That being stated, on the Balboa Press website, the company does present/allude to/suggest in its keen marketing strategy that Balboa Press is aligned with Hay House Publishing. Again, there is no mention of ASI et al and Balboa Press as having any relationship whatsoever. In addition, the Author Agreement (unsigned) for services does not stipulate any relationship between ASI et al and Balboa Press.

A 2010 press release by ASI does not negate the fact that Balboa Press representatives in various departments had deliberately negated disclosing the relationship/alignment
with ASI. I trust this is as disturbing to you as it was and remains to me. The proactive question that needs answering is, "Why?"

If an author seeking independent publishing searches the Internet Hay House Publishing, pages upon pages arise, where the press release referring to ASI is not readily found. If one Googles Balboa Press, one will get the same results.

Unfortunately, there are now complaints/warnings readily available relating to the aforementioned entities for the non-disclosure of Balboa Press and its relationship with ASI.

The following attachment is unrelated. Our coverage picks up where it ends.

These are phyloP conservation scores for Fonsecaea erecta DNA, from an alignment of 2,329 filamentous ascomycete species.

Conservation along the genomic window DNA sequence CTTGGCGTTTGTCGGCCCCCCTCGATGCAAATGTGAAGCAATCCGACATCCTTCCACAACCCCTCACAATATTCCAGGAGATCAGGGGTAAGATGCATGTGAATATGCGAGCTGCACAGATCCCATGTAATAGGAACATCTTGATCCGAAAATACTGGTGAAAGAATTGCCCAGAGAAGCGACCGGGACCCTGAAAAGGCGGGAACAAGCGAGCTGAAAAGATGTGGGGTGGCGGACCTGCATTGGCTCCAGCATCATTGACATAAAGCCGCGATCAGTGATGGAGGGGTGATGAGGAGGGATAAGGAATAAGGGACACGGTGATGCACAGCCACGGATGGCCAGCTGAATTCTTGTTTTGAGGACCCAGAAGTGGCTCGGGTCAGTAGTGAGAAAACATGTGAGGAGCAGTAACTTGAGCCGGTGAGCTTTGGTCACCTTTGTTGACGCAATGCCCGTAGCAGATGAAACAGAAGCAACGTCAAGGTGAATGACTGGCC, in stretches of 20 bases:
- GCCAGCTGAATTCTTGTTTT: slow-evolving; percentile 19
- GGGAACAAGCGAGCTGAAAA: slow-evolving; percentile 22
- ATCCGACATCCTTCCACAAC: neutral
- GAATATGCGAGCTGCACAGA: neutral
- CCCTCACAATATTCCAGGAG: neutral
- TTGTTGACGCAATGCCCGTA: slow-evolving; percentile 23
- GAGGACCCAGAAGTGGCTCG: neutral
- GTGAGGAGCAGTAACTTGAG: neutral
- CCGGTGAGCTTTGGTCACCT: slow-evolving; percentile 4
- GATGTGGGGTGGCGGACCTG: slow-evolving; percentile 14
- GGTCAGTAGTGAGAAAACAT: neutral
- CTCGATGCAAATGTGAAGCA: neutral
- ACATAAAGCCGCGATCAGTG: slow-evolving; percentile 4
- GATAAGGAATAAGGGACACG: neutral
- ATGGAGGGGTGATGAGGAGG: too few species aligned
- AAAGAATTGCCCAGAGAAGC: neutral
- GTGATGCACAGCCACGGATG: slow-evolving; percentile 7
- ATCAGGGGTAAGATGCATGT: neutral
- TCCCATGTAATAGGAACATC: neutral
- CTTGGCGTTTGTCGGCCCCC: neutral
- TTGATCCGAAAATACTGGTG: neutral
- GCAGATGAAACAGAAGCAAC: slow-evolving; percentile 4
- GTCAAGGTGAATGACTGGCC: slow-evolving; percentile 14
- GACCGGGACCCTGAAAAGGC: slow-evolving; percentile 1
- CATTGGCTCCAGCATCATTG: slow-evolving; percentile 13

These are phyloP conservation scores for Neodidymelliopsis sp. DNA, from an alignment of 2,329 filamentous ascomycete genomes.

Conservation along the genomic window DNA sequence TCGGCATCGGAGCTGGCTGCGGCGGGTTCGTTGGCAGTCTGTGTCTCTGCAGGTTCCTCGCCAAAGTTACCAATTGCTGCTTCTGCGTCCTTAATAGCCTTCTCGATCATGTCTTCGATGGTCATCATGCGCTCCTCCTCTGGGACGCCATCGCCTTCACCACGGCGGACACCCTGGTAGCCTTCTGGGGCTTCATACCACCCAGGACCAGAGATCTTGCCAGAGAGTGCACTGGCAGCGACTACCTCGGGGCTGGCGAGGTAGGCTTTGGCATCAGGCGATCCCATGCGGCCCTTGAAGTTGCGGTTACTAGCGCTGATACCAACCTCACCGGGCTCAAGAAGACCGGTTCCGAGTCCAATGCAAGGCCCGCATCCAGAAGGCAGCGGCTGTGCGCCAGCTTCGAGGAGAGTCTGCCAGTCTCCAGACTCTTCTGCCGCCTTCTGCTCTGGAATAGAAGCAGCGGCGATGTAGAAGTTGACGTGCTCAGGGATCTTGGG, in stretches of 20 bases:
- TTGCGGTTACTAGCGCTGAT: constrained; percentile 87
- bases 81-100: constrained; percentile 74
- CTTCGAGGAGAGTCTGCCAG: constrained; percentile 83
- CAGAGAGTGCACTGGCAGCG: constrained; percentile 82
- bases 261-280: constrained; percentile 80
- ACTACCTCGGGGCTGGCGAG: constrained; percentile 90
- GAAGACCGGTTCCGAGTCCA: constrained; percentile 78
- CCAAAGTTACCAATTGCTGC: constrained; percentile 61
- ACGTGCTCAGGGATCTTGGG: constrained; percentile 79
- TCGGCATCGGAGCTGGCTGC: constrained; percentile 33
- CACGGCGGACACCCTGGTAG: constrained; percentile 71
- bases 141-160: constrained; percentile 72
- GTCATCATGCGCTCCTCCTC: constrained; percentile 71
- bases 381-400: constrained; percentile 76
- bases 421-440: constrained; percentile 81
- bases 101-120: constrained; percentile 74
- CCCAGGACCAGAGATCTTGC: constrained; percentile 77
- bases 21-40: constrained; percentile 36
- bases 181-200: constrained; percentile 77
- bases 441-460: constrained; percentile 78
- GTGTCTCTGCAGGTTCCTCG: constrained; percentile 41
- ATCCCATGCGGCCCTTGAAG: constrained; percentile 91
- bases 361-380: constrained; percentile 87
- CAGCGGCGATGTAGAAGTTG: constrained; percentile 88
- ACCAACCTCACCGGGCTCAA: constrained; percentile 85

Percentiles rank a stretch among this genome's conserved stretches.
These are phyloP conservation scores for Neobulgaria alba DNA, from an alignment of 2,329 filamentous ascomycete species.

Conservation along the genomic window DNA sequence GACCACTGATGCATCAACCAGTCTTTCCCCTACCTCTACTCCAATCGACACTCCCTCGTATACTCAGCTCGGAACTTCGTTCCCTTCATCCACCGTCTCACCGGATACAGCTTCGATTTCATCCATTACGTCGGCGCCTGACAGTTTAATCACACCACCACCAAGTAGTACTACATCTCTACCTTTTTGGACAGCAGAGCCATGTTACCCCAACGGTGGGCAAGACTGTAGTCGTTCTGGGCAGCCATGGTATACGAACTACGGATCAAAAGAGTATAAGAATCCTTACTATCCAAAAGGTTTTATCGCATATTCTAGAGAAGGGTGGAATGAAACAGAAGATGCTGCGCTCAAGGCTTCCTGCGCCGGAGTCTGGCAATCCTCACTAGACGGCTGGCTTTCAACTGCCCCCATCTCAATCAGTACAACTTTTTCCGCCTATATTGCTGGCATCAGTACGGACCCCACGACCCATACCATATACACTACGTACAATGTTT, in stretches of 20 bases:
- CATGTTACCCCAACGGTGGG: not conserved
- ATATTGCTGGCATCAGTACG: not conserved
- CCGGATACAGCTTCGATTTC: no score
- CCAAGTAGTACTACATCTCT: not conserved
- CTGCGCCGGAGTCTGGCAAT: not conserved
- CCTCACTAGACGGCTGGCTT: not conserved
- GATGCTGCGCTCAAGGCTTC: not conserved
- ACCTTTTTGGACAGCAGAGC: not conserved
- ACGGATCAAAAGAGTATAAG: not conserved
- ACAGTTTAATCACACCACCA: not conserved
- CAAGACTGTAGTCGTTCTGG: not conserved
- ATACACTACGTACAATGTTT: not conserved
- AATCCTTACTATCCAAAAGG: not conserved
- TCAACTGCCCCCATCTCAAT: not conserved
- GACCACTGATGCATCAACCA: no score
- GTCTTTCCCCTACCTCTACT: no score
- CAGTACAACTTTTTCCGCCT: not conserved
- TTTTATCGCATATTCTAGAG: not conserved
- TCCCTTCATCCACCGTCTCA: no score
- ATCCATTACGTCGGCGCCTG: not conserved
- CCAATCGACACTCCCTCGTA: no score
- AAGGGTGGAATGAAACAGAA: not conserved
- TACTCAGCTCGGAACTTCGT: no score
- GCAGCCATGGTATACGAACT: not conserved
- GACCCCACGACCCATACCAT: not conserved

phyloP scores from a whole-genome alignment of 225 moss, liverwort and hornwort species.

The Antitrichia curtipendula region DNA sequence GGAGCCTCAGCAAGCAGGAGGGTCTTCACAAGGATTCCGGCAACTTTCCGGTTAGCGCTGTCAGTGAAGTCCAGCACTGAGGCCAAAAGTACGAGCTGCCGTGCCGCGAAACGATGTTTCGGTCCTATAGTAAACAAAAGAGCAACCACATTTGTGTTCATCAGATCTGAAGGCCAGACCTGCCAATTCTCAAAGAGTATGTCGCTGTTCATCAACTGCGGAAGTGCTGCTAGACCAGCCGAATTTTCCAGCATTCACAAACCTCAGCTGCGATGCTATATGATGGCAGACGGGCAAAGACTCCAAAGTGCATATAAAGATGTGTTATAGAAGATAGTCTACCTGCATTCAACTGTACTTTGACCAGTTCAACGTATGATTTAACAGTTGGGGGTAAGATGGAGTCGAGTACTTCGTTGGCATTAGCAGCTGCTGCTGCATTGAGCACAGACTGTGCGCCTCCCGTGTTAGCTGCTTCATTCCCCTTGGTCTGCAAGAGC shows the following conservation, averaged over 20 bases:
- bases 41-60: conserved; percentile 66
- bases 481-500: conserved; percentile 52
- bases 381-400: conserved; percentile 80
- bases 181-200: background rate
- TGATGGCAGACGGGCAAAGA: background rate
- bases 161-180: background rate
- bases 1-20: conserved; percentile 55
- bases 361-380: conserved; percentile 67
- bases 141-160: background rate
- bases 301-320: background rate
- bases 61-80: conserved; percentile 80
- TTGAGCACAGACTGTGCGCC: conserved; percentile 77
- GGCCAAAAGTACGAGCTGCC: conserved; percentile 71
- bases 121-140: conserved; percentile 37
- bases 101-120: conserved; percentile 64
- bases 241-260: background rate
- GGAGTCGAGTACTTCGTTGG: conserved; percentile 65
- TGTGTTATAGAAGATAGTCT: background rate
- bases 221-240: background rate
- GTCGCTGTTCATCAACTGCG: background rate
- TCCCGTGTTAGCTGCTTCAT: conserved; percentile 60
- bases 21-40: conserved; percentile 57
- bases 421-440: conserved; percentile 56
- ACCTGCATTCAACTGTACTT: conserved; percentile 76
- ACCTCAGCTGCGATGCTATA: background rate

Pertaining to the situation I have encountered, my project services began in October of 2012. The only way I accessed the 2010 press release was through placing ASI with ASI with Balboa Press in an Internet search engine after receiving an email with ASI stamped on the enclosure. This email was received after services were procured with Balboa Press in October of 2012. Now, there would have been no reason to search Balboa and ASI together, since I wasn't aware of their corporate relationship. This relationship was not disclosed during the first sales call, even though I stipulated I was choosing Balboa Press as I did not wish to publish under Author Solutions for this project; nor did I seek services with ASI. Subsequent telephone calls resulted in the same non-disclosure of the ASI managerial component of Balboa Press. Had I been a genie, this would not have been the case; the dots between Balboa and ASI et al would have been connected by me at the time I was seeking publishing services.

This is troublesome for the author, who ascertains from marketing and vocal disclosure that the publishing services the author has purchased will remain carried out by Balboa
Press, in-house, with the oversight by employees aligned with the original values of Hay House Publishing. Although a fine pitch, this was not the case from inception of requested services and I find it quite disconcerting - even mired, to say the least. It became extremely confusing for the me as the author.